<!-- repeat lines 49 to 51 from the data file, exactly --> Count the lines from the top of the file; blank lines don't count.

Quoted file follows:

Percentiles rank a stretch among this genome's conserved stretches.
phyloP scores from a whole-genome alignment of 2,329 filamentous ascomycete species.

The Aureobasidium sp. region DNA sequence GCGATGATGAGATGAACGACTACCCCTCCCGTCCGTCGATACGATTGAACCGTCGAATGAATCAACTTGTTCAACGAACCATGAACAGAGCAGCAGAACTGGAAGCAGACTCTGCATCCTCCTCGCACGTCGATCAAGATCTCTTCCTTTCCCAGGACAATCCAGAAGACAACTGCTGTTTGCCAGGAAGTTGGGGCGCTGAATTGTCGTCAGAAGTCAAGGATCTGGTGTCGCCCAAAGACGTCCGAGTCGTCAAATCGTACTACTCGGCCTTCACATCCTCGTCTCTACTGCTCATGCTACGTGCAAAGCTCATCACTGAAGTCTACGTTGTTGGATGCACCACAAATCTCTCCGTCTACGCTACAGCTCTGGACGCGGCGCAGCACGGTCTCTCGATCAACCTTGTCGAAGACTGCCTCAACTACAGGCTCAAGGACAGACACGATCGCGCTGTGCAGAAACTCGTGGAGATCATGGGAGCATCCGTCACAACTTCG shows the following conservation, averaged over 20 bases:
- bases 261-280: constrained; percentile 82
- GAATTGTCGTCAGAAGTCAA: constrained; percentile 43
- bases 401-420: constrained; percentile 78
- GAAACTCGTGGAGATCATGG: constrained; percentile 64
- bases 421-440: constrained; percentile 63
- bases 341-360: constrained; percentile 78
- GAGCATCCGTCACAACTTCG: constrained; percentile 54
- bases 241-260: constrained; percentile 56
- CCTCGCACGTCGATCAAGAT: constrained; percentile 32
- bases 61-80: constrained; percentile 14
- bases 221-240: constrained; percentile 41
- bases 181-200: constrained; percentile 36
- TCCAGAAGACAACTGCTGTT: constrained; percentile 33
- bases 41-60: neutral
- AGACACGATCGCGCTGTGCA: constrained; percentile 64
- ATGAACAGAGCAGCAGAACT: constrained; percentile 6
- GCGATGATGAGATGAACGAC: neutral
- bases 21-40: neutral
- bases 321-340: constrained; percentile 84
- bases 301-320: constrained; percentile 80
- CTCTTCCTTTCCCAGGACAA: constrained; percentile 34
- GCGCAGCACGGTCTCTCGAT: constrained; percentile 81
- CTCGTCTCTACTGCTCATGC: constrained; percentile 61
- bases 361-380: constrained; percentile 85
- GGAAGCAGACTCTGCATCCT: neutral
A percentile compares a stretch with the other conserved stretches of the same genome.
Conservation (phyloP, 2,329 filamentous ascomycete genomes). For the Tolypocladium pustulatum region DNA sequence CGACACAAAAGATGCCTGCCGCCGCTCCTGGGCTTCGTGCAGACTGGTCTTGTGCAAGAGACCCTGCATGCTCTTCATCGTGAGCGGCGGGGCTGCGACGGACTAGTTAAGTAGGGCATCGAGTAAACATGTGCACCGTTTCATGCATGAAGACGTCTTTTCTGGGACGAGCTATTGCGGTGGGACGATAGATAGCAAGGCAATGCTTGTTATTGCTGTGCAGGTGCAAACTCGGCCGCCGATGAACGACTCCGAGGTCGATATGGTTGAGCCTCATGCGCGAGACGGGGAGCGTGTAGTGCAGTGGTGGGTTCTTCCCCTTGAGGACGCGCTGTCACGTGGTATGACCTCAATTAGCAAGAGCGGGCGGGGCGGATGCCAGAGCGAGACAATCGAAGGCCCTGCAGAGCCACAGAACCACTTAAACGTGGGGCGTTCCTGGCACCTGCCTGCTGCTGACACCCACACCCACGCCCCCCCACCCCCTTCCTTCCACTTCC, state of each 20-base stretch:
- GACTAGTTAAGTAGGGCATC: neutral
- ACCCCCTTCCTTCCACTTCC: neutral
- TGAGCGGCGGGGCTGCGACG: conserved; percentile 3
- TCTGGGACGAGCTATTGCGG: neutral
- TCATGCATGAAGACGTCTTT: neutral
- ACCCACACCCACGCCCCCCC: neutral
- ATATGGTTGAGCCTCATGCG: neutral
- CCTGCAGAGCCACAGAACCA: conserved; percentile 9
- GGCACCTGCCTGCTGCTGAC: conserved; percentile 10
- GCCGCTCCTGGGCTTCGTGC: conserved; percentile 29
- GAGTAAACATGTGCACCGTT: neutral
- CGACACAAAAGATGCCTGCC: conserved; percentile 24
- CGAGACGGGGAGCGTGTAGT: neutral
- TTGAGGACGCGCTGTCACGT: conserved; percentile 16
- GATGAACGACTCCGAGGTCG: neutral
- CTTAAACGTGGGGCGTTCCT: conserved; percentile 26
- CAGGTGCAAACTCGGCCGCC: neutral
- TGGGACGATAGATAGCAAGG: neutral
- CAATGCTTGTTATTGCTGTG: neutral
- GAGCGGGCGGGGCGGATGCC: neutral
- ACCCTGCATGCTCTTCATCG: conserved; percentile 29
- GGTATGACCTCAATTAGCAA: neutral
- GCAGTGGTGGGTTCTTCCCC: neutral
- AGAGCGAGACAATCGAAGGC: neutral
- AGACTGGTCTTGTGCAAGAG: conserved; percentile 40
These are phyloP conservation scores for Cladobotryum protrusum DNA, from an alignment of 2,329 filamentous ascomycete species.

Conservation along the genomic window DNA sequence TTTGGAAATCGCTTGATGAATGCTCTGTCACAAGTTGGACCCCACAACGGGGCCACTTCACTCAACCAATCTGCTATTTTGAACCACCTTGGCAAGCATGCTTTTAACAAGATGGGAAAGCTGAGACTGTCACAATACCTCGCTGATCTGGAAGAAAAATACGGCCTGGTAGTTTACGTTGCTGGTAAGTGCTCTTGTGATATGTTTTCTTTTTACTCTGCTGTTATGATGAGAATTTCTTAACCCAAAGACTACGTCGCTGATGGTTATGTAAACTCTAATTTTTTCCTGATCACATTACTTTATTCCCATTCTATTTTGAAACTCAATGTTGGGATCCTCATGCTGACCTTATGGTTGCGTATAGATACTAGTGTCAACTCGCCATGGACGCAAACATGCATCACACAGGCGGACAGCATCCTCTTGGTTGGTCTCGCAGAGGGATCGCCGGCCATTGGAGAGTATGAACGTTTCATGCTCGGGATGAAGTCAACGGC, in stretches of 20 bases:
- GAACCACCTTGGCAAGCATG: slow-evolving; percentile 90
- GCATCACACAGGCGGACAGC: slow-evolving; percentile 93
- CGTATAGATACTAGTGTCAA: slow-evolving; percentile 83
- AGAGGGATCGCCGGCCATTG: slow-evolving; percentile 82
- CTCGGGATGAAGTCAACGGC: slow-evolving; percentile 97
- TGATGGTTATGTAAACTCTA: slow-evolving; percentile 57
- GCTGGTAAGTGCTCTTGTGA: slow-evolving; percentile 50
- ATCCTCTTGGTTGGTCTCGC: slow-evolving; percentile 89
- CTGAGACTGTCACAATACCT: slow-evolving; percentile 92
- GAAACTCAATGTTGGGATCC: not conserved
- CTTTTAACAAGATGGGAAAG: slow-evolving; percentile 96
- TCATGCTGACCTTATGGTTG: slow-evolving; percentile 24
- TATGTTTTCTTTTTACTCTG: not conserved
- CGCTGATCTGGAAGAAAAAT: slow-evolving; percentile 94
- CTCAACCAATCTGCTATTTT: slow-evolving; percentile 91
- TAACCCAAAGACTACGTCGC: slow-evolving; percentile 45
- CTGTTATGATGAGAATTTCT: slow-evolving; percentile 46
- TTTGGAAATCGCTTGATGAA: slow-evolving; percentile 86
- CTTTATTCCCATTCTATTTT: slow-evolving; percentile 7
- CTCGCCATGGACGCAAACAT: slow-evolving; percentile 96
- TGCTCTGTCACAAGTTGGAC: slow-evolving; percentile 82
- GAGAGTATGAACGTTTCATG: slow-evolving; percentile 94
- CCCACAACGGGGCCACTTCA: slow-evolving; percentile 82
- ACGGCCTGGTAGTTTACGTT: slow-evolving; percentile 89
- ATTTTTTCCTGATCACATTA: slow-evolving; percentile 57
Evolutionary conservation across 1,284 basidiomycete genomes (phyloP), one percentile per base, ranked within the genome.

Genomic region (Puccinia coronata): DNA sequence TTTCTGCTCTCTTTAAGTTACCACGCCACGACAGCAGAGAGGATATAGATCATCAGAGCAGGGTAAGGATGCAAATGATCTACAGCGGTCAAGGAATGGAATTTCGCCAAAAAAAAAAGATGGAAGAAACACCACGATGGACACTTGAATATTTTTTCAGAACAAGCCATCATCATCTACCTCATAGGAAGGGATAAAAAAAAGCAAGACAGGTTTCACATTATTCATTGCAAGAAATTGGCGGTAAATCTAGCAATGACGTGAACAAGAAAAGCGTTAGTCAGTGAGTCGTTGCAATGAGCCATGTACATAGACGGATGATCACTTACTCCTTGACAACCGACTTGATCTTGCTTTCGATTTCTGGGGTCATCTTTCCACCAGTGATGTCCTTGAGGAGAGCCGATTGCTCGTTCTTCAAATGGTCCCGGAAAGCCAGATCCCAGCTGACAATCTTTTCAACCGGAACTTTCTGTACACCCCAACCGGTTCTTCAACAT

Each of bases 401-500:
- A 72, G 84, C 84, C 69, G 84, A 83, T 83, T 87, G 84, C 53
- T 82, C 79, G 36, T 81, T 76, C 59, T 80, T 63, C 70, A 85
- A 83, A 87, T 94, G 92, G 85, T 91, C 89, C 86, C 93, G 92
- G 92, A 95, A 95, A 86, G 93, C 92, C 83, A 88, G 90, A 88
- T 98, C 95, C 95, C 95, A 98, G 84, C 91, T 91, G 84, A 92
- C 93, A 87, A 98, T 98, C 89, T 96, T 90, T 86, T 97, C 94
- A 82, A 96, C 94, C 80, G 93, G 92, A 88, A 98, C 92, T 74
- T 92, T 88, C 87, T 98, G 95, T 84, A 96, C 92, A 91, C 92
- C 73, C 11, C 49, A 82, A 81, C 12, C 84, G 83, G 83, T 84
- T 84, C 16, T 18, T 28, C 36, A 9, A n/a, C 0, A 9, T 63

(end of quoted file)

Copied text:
- CAATGCTTGTTATTGCTGTG: neutral
- GAGCGGGCGGGGCGGATGCC: neutral
- ACCCTGCATGCTCTTCATCG: conserved; percentile 29